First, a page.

David Roberts at Vox:
The dream of a bipartisan deal on carbon taxes is evergreen in US political circles. Lately, it has taken on a somewhat more specific form. The Climate Leadership Council (led by emeritus Republicans George Shultz and James Baker III) and the libertarian Niskanen Center have both proposed various forms of a deal in which Republicans would agree to a carbon tax in exchange for Democrats agreeing to repeal regulations on carbon emissions and fuel economy (among others).
Reporter Amy Harder (who recently moved from the Wall Street Journal to Axios) points out that no Republicans support the deal. But she also says that environmental groups and Democrats will not accept it — and their refusal is “the logjam preventing any climate compromise.”
Niskanen’s David Bookbinder (formerly of Sierra Club) told Harder that green groups actually would accept the trade if the price was right, they just won’t say so. "Like most entities that have no experience in actual negotiations,” he said, “[environmental groups] believe that they can't say publicly that they will make the trade until the R's put the tax on the table.”
Our thought bubble: At least one side is going to have to be the first to show a willingness to compromise privately and eventually publicly to break the logjam that is this perennial carbon tax debate. So far, that's not happening. A spokesman for the Sierra Club declined to comment on the record about their official position, which is that they wouldn't support a trade of EPA regulation for a carbon tax.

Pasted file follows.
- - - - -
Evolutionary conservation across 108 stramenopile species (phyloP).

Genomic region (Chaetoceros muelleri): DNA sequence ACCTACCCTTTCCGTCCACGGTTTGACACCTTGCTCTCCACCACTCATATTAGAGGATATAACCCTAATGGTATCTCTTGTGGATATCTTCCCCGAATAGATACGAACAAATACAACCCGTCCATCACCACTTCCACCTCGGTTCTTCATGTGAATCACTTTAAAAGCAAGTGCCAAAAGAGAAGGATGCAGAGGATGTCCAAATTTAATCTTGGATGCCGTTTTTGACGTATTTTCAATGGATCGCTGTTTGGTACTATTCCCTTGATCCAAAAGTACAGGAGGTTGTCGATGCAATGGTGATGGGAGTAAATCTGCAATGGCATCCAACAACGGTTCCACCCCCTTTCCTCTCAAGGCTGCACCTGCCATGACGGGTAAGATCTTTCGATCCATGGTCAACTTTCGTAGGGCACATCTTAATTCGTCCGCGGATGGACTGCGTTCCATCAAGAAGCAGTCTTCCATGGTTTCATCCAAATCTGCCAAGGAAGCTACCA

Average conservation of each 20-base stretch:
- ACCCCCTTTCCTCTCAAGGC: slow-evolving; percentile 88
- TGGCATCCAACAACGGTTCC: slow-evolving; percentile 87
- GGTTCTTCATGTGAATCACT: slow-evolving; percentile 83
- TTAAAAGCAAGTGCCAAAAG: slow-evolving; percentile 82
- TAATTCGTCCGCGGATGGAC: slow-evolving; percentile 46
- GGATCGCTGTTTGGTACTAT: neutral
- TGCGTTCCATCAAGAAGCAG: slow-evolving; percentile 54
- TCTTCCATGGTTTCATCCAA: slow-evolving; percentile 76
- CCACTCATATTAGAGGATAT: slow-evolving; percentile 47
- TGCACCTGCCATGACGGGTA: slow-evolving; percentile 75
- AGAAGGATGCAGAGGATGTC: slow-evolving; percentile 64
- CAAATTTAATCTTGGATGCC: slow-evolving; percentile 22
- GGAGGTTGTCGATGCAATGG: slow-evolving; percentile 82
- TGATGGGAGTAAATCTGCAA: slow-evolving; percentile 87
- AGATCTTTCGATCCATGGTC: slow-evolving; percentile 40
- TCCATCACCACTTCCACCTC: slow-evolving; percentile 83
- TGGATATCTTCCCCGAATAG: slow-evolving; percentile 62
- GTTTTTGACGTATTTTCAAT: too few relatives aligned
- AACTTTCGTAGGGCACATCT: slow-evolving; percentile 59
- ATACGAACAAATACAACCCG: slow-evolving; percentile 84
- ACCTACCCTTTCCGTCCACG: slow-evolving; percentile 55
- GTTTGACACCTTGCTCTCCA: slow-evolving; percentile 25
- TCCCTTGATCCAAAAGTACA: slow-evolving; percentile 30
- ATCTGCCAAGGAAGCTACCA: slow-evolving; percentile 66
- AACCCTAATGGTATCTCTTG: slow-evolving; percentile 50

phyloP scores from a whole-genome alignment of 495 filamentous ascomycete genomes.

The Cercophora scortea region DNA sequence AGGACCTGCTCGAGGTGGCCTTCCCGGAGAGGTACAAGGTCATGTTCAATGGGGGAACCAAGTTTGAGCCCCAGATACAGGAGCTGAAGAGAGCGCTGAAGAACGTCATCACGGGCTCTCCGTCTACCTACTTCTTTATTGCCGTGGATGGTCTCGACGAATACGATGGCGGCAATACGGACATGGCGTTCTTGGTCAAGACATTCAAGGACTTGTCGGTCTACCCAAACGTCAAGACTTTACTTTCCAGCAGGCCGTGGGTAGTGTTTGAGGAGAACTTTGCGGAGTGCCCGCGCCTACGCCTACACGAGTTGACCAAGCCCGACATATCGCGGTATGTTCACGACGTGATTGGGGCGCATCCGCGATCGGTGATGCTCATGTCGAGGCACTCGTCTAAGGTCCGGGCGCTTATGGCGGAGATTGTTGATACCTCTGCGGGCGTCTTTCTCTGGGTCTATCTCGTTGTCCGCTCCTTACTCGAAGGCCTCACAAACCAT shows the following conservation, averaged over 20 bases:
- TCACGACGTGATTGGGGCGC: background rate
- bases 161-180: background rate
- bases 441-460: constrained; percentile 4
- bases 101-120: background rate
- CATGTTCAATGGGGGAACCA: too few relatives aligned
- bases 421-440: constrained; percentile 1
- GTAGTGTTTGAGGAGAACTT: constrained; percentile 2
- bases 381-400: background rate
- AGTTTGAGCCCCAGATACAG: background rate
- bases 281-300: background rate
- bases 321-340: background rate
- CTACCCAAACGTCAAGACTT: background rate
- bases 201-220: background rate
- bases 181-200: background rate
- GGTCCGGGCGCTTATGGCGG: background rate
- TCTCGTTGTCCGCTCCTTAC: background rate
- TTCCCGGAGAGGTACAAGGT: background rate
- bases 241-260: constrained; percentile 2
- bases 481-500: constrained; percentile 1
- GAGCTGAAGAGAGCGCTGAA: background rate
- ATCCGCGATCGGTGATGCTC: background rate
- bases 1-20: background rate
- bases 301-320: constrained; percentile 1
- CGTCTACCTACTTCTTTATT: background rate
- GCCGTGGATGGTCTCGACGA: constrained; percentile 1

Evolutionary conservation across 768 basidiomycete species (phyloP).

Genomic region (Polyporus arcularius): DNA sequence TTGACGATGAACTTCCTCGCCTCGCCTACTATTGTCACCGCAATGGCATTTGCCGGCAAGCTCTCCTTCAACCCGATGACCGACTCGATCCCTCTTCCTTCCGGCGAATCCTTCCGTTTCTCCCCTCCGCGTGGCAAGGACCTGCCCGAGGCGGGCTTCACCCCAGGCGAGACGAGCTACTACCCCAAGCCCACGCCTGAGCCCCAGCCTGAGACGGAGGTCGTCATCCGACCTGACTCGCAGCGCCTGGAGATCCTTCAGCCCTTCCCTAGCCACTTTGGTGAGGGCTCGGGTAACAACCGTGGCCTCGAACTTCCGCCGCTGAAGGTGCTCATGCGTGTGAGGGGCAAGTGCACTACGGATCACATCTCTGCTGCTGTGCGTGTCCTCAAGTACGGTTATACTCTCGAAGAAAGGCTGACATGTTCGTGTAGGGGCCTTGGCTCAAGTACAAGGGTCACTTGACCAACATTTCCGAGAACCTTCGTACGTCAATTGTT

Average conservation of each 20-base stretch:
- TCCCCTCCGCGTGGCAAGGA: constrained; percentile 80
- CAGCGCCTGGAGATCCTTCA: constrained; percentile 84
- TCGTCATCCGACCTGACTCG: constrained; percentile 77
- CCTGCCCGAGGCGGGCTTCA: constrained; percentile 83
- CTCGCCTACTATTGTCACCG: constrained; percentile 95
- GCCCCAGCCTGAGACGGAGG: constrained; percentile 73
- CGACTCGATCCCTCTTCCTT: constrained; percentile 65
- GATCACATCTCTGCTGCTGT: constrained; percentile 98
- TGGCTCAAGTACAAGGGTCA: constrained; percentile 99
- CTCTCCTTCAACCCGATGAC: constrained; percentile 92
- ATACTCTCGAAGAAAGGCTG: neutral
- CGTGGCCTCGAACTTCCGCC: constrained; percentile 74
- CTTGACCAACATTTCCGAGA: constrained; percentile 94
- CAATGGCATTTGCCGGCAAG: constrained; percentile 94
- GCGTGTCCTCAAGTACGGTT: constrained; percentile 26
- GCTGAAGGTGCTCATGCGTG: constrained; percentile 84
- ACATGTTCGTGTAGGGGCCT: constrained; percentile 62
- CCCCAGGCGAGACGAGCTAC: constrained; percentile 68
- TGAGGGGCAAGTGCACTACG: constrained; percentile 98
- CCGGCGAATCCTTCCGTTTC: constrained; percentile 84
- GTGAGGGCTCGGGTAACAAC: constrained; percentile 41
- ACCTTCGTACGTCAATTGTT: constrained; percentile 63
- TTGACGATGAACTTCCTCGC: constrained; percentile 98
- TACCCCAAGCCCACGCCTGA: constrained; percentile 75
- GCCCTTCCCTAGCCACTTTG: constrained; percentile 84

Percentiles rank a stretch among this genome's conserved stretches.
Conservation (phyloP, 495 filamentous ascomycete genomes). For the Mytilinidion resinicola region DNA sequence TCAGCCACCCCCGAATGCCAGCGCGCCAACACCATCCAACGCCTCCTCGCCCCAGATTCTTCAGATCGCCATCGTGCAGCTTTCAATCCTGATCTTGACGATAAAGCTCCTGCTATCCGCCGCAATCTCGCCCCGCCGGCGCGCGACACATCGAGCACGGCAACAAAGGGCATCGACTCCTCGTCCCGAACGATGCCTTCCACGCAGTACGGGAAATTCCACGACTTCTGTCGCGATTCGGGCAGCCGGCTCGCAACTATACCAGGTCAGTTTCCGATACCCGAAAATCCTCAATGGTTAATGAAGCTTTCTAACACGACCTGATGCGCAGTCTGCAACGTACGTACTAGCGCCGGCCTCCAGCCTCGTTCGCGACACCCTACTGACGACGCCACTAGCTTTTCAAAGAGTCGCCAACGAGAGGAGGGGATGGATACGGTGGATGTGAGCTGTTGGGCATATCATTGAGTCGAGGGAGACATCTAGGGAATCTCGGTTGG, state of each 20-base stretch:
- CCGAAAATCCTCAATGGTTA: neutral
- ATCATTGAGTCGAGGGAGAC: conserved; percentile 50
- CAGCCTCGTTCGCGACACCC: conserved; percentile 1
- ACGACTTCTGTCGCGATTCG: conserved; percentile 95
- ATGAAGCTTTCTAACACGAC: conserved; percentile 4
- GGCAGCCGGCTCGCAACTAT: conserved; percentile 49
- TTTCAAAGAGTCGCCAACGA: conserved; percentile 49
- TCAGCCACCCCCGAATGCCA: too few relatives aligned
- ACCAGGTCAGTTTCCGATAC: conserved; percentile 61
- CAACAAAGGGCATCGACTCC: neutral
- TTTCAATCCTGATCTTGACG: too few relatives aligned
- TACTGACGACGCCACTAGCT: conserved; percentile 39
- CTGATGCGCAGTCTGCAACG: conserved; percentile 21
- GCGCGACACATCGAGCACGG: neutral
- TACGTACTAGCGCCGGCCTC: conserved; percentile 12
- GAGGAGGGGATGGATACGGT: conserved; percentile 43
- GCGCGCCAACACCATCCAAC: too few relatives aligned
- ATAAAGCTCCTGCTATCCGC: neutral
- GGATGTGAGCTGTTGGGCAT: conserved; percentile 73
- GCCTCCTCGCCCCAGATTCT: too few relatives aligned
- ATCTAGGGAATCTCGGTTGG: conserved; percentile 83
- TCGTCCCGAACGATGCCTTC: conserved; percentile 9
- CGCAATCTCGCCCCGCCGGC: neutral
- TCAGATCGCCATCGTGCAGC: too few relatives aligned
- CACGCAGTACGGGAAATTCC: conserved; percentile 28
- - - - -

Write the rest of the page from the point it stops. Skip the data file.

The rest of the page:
This is shaping up to be a classic Washington dynamic: Democrats being pressured to compromise in advance, with phantoms.
Here’s the thing about the “perennial carbon tax debate” — it’s not a debate between the two parties. No actual Republican officeholder has proposed a carbon tax or signaled support for one. Conservative power brokers like Grover Norquist and the Heritage Foundation (which is writing Trump’s environmental initiatives) have stated in no uncertain terms that a carbon tax is a non-starter.
"We could spend time coming up with this grand compromise and then start working with the Hill and it would all collapse," a Trump administration official told Harder of the tax-regulation swap. "We wouldn't waste our time on it."
That may be the only smart decision made by this administration yet.
There’s nothing wrong with people pushing this idea, if they think it’s a good idea. But elected Democrats are surely aware that a) there is no actual support for it among the GOP and b) when it comes to carbon, federally speaking, EPA regulations are the only tool left on the table.
There are lots of reasons in the [...]. I agree that it would make sense for everyone to relax until someone with any political power acts as if a carbon tax is a serious proposal during this political cycle. Blaming environmental groups and Democrat politicians for their lack of compromise about a vague non-congressional proposal is just bat poop crazy.